Dearest Readers,

Dan Corbett set an impressive standard for this site.  When you ask this young man who his favorite bloggers are in the field, he delivers a spreadsheet.  Ask him, “what is a blog?” and he patiently indulges your willful technophobia.  It seems he grew up without a speed-limit on the information highway.  I was young in a simpler time, when kids were not allowed to touch the computer.  That said, I hope to stay relevant and keep everyone coming back for more.


Owner: Coca-Cola Co.

My first recollection of trademarks involved customer confusion and a cola company trying to protect its brand.  You may already know this story, but when I was a kid growing up in Kansas, one could walk into a restaurant, order a Coke®, and get any number of cola brands in his cup. For many good reasons, the cola companies required servers to disclose what brands, in fact, were served if a customer asked for a cola by brand-name.

Imagine a cola company’s point of view; surely they want to protect their brand’s reputation for taste, to leverage their advertising and sales efforts, and to prevent a phenomenon known as “genericide.”  Genericide will get its own blog-post one day, but in short:  it is the death of a trademark due to the fact that it is now a generic term and no longer indicates the source of a product or service.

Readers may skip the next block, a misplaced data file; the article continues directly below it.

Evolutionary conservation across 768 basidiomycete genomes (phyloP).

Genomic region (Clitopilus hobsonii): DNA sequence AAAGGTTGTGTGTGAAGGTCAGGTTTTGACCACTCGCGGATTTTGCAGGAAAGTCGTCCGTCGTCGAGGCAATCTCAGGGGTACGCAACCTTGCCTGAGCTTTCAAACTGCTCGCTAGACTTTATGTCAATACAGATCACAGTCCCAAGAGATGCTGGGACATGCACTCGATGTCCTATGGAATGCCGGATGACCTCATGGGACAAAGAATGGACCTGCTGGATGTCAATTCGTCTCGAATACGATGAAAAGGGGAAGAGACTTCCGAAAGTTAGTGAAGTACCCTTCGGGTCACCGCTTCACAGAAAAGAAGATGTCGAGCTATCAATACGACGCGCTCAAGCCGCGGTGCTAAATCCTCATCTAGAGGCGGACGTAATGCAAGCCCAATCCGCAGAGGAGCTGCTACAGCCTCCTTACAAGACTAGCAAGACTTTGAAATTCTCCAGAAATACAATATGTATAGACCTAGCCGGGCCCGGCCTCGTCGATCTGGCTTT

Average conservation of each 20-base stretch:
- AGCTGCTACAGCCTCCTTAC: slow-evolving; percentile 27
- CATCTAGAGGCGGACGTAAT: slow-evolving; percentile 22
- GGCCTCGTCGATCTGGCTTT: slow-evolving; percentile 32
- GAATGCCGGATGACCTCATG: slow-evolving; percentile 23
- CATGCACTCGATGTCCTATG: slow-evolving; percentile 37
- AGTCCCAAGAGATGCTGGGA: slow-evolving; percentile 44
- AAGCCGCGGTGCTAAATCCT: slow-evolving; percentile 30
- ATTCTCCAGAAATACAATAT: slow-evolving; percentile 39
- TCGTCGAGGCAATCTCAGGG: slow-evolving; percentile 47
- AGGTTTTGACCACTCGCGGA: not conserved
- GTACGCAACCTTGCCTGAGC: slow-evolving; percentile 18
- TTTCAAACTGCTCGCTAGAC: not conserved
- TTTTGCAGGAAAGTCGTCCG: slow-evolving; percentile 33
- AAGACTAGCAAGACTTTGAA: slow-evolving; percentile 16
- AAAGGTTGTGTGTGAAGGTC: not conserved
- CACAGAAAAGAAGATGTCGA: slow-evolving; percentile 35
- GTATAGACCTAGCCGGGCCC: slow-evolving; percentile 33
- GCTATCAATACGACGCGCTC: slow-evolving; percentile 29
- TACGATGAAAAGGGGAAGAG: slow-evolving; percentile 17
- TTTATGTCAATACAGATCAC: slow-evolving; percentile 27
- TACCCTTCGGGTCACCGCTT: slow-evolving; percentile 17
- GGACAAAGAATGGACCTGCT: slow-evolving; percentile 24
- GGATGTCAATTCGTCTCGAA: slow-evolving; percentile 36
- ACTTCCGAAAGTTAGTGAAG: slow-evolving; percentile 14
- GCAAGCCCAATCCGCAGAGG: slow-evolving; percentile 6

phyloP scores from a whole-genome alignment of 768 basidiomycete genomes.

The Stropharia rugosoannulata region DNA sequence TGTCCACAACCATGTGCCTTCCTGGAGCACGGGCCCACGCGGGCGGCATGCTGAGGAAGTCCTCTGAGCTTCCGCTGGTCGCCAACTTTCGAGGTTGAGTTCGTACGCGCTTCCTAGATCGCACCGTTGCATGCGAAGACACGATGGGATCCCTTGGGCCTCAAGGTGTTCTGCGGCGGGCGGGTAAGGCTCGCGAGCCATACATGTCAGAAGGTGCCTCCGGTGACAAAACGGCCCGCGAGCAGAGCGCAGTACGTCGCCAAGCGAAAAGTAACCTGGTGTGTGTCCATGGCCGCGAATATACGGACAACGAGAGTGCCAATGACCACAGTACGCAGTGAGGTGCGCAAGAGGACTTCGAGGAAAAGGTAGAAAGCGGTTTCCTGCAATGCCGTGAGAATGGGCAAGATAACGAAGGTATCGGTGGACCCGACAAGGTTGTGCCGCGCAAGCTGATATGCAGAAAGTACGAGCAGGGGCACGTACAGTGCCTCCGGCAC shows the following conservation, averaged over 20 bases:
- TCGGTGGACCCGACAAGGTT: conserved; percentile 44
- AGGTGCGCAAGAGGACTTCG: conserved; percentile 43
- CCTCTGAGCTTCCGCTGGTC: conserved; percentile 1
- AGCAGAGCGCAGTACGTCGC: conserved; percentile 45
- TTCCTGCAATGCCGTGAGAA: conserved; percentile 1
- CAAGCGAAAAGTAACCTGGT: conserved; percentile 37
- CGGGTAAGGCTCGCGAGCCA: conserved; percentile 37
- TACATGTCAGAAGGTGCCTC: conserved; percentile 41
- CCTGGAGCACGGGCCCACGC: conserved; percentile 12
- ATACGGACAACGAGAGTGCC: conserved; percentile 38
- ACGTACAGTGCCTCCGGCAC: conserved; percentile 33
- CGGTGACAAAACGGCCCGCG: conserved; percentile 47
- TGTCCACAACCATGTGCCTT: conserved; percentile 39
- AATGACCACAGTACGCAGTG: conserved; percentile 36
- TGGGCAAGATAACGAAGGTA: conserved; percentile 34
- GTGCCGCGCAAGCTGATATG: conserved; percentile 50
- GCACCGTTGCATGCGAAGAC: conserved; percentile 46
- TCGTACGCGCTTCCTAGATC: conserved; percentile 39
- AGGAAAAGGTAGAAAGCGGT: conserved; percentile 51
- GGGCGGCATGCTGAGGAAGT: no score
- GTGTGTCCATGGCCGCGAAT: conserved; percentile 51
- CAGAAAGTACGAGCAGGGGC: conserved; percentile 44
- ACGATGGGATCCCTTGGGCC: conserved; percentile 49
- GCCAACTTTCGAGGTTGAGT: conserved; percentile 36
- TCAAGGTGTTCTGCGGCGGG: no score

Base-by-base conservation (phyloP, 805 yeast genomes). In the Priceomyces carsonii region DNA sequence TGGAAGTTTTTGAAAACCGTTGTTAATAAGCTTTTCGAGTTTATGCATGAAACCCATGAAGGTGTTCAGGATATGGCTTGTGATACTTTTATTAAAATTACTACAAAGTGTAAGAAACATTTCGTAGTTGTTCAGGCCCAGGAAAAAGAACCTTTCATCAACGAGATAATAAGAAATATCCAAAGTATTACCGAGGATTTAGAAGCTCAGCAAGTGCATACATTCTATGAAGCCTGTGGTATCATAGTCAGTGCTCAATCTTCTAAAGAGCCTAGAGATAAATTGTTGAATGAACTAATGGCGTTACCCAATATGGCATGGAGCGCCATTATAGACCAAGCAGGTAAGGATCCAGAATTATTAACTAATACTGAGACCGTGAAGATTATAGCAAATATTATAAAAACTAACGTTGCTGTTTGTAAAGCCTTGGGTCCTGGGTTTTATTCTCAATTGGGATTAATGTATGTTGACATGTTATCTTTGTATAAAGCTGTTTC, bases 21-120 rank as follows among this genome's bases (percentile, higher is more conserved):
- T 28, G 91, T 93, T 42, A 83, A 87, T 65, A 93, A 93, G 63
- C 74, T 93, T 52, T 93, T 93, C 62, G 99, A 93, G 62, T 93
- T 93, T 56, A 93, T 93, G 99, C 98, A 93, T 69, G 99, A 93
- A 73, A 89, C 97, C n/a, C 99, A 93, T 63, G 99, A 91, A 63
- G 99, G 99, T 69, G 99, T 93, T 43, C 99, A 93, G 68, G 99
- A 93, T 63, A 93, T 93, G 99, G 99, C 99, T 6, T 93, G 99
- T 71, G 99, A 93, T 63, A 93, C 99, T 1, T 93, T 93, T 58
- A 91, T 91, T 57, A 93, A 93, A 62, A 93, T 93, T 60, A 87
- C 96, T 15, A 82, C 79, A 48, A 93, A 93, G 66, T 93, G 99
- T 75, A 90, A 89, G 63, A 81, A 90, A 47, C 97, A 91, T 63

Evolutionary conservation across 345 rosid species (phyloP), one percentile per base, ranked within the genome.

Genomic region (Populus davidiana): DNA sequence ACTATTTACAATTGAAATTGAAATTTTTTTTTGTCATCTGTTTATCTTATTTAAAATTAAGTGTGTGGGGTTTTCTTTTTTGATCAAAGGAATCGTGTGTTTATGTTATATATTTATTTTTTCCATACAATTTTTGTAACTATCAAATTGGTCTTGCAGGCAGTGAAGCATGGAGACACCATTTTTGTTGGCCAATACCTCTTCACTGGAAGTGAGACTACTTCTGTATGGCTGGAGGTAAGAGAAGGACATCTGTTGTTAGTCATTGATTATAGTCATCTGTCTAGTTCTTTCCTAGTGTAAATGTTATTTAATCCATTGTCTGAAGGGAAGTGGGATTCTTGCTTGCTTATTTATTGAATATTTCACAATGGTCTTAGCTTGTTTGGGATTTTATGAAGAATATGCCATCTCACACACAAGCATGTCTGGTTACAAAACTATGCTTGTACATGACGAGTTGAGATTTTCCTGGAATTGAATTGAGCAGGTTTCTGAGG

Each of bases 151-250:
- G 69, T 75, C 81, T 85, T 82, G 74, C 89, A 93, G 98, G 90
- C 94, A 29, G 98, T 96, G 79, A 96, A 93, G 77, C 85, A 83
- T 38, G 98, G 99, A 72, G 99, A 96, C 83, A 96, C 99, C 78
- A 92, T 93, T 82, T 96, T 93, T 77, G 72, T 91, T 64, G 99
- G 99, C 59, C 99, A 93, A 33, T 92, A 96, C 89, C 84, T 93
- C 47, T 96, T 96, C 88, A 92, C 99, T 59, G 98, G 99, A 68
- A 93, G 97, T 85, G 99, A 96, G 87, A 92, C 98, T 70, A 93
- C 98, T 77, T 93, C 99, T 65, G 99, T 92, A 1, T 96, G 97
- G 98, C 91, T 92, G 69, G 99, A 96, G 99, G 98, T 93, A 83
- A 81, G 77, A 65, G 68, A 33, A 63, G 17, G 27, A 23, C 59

My first formal education in the law of trademarks was in 1991.  Freshman-year, studying journalism and creative writing at IU in Bloomington, I learned that brand-names were off-limits for print.  The concept that some words were off-limits grabbed me as a challenge.  I grew enthused with the idea that I would write a novel chocked-full of as many brand-names as I could imagine.  Let’s face it, a character wearing sunglasses, using a cotton swab to remove the red chili pepper sauce from his right nostril, begs the question:  What brands does this guy buy?

Fear not, I’ve grown to appreciate the rules of capitalism since then.  Fourteen-years of legal practice have set me straight.  I aim to continue to do the following, but not limited to:

  1. Contribute reliable information,
  2. Stay relevant,
  3. Entertain readers about the wily adventures of trademarks,
  4. Humbly accept underwriting in any form, including brand-placement (we’ll talk terms later),
  5. Listen and respond to reader-inquiries as efficiently as humanly possible.

Stay tuned, the next blog will explore the certification mark: “Made In USA” and we’ll see what reports come from the holiday marketing campaign this past season?

In the meantime, please enjoy this game for the bored:  As an experiment, try to go 2 days without using a brand-name.

Daniel T. Friedson

2013, Jan 6th